WASHINGTON—Migrants in the United States sent more than $28 billion dollars back to Mexico in 2016, according to a report by the Pew Research Center, using data from the World Bank.
Mexico receives the most remittances from the United States, with China coming in second at almost $15.5 billion, and India and the Philippines at about $10.5 billion apiece.
Personal remittances are defined by the World Bank as “the sum of personal transfers and compensation of employees.”
In total, more than $138 billion of remittances flowed out of the United States in 2016.
Despite a recent decline, “remittances sent by migrants are still about double what they were a decade ago, before the sharp decline in the global economy during the late 2000s,” the Pew report said.
The outgoing outweighs the incoming by a staggering amount. Mexico, again at the top, is responsible for only $1.7 billion coming into the United States. Canada is second.
Remittances are one of the highest sources of foreign income in Mexico, along with oil and manufacturing exports.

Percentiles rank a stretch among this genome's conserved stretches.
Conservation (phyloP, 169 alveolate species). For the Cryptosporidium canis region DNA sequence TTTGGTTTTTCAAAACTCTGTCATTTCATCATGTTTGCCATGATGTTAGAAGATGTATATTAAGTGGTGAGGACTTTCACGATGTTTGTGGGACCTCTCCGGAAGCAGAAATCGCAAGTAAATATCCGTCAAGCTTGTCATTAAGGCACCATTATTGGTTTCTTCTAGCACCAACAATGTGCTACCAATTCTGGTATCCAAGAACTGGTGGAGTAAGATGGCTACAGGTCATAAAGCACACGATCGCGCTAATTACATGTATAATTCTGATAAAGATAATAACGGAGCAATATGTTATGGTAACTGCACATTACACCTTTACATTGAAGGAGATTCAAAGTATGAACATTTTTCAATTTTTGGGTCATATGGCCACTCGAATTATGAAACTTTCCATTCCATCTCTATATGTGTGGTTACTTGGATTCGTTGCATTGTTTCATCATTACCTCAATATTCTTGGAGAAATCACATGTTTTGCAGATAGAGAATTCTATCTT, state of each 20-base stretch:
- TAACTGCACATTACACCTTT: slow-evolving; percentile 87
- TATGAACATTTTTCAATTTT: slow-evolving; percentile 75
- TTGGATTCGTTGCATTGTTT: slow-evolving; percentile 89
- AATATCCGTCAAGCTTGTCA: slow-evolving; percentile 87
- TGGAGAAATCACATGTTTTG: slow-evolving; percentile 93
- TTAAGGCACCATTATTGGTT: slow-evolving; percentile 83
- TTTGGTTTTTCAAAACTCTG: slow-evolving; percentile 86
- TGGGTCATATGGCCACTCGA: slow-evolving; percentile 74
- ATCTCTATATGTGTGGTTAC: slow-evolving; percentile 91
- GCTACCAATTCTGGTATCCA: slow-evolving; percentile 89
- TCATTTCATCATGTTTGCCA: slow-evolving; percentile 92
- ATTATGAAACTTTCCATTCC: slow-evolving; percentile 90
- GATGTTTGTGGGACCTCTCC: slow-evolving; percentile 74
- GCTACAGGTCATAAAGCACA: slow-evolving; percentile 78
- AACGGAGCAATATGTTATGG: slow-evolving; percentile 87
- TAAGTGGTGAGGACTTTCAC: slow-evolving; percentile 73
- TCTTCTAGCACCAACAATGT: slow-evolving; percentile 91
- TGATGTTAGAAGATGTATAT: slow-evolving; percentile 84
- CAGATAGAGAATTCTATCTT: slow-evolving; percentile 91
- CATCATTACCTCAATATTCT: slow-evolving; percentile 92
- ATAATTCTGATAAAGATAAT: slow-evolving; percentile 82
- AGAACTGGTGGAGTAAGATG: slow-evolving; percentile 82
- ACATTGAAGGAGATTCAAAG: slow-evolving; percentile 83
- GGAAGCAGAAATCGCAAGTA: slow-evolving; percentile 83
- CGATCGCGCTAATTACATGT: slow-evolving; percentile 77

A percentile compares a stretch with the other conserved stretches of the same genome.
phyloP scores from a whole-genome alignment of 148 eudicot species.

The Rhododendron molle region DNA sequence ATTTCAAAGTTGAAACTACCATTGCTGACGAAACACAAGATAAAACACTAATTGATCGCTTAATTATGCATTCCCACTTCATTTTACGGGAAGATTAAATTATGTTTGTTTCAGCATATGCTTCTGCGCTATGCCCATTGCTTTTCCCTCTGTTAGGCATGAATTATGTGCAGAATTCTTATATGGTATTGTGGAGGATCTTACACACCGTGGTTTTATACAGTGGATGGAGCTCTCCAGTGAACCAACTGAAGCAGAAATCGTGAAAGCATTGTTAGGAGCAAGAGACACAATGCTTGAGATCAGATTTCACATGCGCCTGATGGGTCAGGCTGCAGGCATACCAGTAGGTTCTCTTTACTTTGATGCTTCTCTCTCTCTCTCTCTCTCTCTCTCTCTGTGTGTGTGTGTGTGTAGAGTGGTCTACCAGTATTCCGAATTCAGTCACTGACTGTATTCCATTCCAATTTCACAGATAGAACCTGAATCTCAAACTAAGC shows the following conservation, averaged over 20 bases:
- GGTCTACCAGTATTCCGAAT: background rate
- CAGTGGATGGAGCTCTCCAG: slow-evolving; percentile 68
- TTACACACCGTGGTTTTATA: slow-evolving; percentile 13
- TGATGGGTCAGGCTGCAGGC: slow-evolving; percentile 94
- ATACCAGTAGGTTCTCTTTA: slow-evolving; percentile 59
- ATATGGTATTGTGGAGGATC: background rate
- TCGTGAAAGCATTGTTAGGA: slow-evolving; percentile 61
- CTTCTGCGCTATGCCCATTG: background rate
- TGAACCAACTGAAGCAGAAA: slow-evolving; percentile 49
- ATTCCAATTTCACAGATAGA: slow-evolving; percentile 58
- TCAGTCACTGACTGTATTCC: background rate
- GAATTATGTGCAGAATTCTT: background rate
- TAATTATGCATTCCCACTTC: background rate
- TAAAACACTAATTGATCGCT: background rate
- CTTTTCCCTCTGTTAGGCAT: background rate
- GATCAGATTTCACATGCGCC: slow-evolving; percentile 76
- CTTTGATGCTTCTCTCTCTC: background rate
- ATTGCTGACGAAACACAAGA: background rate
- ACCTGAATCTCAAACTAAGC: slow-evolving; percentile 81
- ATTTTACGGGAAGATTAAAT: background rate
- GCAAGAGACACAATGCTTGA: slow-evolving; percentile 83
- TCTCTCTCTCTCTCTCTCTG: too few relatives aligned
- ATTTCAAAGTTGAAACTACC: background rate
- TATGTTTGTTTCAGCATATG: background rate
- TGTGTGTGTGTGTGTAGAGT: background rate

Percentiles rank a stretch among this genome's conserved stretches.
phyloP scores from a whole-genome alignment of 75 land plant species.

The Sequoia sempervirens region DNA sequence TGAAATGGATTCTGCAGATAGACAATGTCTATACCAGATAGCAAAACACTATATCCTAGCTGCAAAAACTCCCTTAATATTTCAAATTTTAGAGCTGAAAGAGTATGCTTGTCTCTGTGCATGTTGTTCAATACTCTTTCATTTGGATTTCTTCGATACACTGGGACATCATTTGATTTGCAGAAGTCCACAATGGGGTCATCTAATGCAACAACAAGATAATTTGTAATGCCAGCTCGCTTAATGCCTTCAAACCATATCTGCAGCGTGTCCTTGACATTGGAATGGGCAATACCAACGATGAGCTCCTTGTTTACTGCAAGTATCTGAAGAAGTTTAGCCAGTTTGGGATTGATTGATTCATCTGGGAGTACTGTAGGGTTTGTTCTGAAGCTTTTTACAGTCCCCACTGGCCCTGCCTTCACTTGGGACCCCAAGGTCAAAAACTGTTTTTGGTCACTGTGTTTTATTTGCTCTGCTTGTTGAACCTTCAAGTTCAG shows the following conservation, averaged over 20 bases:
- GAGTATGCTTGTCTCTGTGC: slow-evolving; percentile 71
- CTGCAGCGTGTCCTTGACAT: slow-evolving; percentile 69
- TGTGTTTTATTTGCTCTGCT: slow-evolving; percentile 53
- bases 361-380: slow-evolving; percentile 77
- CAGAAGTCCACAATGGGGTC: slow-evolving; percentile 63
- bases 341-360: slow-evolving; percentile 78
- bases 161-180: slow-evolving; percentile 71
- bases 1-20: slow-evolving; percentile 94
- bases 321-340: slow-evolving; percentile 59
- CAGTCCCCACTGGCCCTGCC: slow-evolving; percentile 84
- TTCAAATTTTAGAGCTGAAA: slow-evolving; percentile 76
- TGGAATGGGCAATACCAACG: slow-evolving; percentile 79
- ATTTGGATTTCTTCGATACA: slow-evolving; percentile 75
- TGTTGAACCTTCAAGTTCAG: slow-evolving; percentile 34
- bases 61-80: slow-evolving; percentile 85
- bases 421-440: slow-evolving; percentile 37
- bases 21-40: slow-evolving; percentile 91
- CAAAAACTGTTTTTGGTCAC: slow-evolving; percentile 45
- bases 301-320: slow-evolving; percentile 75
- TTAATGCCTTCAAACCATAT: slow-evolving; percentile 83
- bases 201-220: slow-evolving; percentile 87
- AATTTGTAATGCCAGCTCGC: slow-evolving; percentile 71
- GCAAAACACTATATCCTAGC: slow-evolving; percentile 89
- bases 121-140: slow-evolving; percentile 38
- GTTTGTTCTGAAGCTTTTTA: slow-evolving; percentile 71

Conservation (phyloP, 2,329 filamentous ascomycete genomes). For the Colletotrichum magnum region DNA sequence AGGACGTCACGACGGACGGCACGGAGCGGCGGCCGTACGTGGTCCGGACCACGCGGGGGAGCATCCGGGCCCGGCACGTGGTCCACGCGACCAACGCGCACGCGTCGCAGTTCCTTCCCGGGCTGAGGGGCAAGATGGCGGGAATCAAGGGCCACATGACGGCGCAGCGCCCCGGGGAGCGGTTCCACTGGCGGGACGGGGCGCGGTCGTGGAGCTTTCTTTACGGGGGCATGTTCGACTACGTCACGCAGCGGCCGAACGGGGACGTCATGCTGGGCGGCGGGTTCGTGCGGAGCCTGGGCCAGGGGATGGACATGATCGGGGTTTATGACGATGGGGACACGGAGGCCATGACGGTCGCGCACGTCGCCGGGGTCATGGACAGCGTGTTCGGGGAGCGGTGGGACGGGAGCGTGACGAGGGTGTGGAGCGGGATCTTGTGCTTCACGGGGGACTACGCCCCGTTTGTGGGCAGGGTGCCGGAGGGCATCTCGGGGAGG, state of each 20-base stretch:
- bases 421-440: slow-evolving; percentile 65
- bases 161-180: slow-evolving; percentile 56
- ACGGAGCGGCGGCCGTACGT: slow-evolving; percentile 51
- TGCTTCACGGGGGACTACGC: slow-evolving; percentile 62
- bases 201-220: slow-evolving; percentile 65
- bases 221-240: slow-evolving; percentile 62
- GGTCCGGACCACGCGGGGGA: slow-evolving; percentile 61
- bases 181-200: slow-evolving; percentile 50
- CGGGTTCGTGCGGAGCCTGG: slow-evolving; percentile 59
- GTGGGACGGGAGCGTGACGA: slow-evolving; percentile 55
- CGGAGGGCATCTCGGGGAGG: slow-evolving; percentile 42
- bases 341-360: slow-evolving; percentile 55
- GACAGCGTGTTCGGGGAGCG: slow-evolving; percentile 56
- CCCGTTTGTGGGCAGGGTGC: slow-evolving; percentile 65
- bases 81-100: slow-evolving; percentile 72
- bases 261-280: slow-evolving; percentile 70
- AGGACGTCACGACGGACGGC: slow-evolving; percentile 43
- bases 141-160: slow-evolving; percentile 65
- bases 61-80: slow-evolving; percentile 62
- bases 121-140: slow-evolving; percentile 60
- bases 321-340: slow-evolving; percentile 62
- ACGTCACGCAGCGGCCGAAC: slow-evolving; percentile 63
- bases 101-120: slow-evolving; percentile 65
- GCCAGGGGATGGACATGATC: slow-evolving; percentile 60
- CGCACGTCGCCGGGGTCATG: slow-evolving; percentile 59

It is impossible to tell whether those sending the money to Mexico are legal or illegal immigrants in the United States, or even if they are U.S. citizens.
Last year, President Donald Trump threatened to tax remittances going to Mexico to help pay for a wall along the southwest border.
In March 2017, Rep. Mike Rogers (R-Ala.) introduced a bill that would impose a 2 percent fee on remittances sent to Mexico and 41 other countries. “In order to jumpstart the funding of the wall,” he said in a statement at the time.
The bill has nine Republican co-sponsors, but has not been brought to the House floor for a vote.
Charging a two percent fee on the more than $138 billion in remittances that left the United States in 2016 would have generated $2.76 billion.
Currently, Oklahoma is the only state with a wire-transfer fee, set at 1 percent.
The state’s most recent annual tax report (for fiscal year 2016-2017) showed that the wire transfer fee brought in $12,873,864, according to a report by the Center for Immigration Studies.
“While both business interests and the government of Mexico … objected to the bill, it was adopted by the state legislature, and is no longer the subject of controversy,” according to David North, a fellow at the Center for Immigration Studies.